- The first tweet opens the floodgates. This is my favorite paradox. You’ll try to come up with something to tweet and it feels like you’re squeezing water out of a rock. You’ll finally post and then something weird happens. You open a faucet. Ideas come rushing out and you’ll end tweeting more than once most days.
Part Two: Offer Value
You might be thinking, “How vague. What does that even mean?”
You’re right. “Value” is awfully vague. So, I’ll lend you a favour here. I’ve tweeted consistently for about 200 days now. I know a thing or two about what performs well, and what doesn’t. The best tweets contain these elements:
1. They’re lists. Lists makes people feel like they’re getting the good stuff right away without having to read through blocks of text. Oh, and use bullet points. It’s cleaner. On a Mac, it’s Option + 8. For Windows, Alt + 7.
P.S - Numbered lists work well too, if you have a methodology you’d like to tweet out.
2. They ask the audience a question at the end. When you ask someone to get involved, they’re more inclined to respond.
P.S - Ignore the dashes! This was before I learned how to format with bullet points.
3. They make your heart skip a beat. If you’re thinking, “Man, that’s personal. Don’t know if I want to share that.” Consider sharing it, as people relate to transparency.
4. They have some interesting numbers. For some reason, people love seeing numbers. Perhaps it makes them feel grounded and make sense of an otherwise abstract world.
With this newfound information, have it and remember: Twitter is one big experiment!
Some days, your tweets will do quite well. Other days, they flop. It’s important you don’t take it personally either way.
I like to think of it as getting in the mindset of a scientist. If the experiment (tweet) didn’t do well, I’ll just adjust my hypothesis (tweeting style) and try again next time. But like a scientist, I don’t get offended when something falls flat. Why?
Because scientists cannot control the predetermined landscape of the world. Creators cannot command the reaction from their peers. Both aren’t personal.
Tweet once a day, everyday. Tweets that perform well tend to be a list, ask a question, are personal, and include numbers.
3. Talk to People
You can be a half-lazy Twitter user and see some growth, but you can’t be shy.
If you’d like to get somewhere on the platform, it’s in your best interest to network. I know “networking” makes most people shudder, but hear me out.
Followers are great and all, but it’s not what Twitter is about. It’s about the wonderful people you connect with who have the potential to alter the trajectory of your life.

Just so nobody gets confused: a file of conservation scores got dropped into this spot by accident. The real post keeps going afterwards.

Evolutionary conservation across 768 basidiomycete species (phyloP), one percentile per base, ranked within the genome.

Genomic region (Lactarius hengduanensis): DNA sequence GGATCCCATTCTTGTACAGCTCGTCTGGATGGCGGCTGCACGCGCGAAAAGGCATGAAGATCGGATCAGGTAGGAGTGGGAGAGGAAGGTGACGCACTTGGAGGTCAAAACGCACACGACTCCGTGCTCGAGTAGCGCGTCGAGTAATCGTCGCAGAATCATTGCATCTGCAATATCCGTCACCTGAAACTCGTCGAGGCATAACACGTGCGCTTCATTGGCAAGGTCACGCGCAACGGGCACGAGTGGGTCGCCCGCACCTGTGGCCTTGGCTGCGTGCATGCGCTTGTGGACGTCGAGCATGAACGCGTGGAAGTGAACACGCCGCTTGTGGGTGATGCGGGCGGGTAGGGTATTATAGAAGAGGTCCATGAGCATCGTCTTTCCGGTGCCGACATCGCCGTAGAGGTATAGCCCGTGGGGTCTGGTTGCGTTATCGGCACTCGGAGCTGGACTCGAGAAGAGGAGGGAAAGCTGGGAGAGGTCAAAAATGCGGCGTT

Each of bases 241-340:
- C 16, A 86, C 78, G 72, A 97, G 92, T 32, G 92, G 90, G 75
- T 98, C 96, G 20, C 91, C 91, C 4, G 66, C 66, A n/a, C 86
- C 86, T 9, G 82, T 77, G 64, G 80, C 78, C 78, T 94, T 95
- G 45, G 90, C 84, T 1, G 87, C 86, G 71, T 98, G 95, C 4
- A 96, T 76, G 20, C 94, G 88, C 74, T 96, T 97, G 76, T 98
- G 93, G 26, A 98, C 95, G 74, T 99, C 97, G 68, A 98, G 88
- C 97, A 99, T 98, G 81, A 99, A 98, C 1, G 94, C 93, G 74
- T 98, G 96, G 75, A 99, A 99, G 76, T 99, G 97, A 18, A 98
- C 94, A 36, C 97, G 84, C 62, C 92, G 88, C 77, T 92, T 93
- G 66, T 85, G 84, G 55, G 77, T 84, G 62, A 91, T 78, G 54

You don’t have to DM a bunch of strangers and propose to “hop on a quick call.” Networking on Twitter can look like:
- Quote tweeting someone’s post with a thoughtful response.
- Commenting on someone’s tweet with a compliment, question, or insightful remark.
- Capitalising on the momentum by direct messaging people who’ve just followed you.
I promise it’s not much work. Add it to the “tweet once a day” rule. You tweet, but you also contribute to the conversation once a day.
Once you begin to reach out, your anonymous-looking account seems friendlier. People are drawn to other people, so develop a friendly disposition and look to make friends.
Either quote tweet, comment, or DM a person once a day on Twitter.
This guide merely scratches the surface.
But, it’s a starting point. If you’re one of those people who’d like to grow on Twitter, but sees ambitious pieces of advice (tweet 6-10 times a day, set up weekly Zoom calls, x3 threads a week) and gets discouraged, this guide is for you.
You can still reap the benefits of Twitter without fully committing. What’s important is you show up and put in your reps, one day at a time. After some time you’ll notice how your miniature efforts will begin to snowball into something impressive.
As Marie Forleo says;
"You can scare yourself into stuckness by assuming you have to make radical life changes in order to make progress. You don't. Real change is practically invisible as it's happening.”
You don't have to up haul your entire social media strategy to see results. Put in a bit of effort every day. By emphasising consistency, you'll soon see the compounding effects of your efforts.
And hey, I’m always here if you need me. DM me at @alicellemee if you ever need help with anything!
Alice is a freelance content writer and copywriter for consumer tech companies, executive coaches, and entrepreneurs. Author of weekly newsletter Internetly.